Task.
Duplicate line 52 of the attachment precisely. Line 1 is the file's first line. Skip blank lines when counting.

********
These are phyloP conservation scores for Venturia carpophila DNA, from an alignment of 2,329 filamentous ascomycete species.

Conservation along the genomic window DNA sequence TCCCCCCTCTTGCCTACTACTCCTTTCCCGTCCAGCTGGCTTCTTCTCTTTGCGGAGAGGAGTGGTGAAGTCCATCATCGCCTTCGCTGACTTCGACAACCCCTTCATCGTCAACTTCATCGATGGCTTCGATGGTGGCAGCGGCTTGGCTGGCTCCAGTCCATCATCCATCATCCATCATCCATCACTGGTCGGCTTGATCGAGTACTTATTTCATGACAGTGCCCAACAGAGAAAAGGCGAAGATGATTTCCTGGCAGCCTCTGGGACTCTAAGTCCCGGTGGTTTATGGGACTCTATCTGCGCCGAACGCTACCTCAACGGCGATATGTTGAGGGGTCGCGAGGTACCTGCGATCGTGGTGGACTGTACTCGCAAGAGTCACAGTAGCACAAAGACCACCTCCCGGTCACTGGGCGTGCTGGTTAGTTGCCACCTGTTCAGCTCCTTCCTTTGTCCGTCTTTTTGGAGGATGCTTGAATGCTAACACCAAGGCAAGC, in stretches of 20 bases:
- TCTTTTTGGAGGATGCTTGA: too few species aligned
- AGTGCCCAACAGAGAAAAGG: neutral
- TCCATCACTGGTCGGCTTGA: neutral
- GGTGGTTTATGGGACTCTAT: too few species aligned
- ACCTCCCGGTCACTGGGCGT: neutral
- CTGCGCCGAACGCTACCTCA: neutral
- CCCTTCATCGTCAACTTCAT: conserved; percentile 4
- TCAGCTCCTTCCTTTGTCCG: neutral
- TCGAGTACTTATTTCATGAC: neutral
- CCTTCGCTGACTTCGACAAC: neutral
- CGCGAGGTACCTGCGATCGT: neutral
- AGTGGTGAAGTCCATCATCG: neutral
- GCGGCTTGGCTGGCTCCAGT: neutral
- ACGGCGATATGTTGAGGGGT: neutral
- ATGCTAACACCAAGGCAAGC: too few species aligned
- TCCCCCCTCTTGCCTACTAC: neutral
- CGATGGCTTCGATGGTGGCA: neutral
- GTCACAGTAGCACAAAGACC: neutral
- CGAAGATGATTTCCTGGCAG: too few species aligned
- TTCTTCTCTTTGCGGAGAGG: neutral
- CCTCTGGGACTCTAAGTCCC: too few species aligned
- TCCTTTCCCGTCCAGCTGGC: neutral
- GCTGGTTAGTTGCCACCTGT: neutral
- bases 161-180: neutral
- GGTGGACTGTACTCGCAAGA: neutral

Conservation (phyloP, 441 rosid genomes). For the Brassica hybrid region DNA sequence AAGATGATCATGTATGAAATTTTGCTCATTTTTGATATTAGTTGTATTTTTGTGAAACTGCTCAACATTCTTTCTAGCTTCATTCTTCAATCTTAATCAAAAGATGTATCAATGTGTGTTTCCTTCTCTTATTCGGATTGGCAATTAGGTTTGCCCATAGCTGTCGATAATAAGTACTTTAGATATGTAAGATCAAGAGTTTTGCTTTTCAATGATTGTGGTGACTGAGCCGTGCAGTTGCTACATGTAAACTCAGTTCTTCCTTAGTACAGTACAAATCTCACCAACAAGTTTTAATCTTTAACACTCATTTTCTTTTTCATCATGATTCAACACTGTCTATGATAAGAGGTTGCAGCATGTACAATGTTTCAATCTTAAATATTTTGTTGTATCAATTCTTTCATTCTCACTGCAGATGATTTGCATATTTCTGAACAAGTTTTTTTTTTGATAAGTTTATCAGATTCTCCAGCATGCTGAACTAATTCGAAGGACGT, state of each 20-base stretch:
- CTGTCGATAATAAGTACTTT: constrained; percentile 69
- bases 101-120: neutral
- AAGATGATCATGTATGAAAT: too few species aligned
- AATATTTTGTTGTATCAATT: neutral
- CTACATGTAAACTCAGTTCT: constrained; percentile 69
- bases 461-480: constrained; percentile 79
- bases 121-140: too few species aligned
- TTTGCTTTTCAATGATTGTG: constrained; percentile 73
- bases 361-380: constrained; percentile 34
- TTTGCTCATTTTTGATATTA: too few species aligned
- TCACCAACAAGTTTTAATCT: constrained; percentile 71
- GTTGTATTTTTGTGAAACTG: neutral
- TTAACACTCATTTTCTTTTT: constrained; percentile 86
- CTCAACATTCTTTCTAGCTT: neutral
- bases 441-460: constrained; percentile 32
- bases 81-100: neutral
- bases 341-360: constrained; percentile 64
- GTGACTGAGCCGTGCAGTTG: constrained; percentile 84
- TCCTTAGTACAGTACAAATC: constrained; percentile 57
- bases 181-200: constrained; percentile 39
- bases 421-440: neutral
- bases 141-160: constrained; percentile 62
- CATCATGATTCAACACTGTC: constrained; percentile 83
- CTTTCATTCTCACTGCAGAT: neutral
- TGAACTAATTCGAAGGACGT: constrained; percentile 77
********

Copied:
- CTTTCATTCTCACTGCAGAT: neutral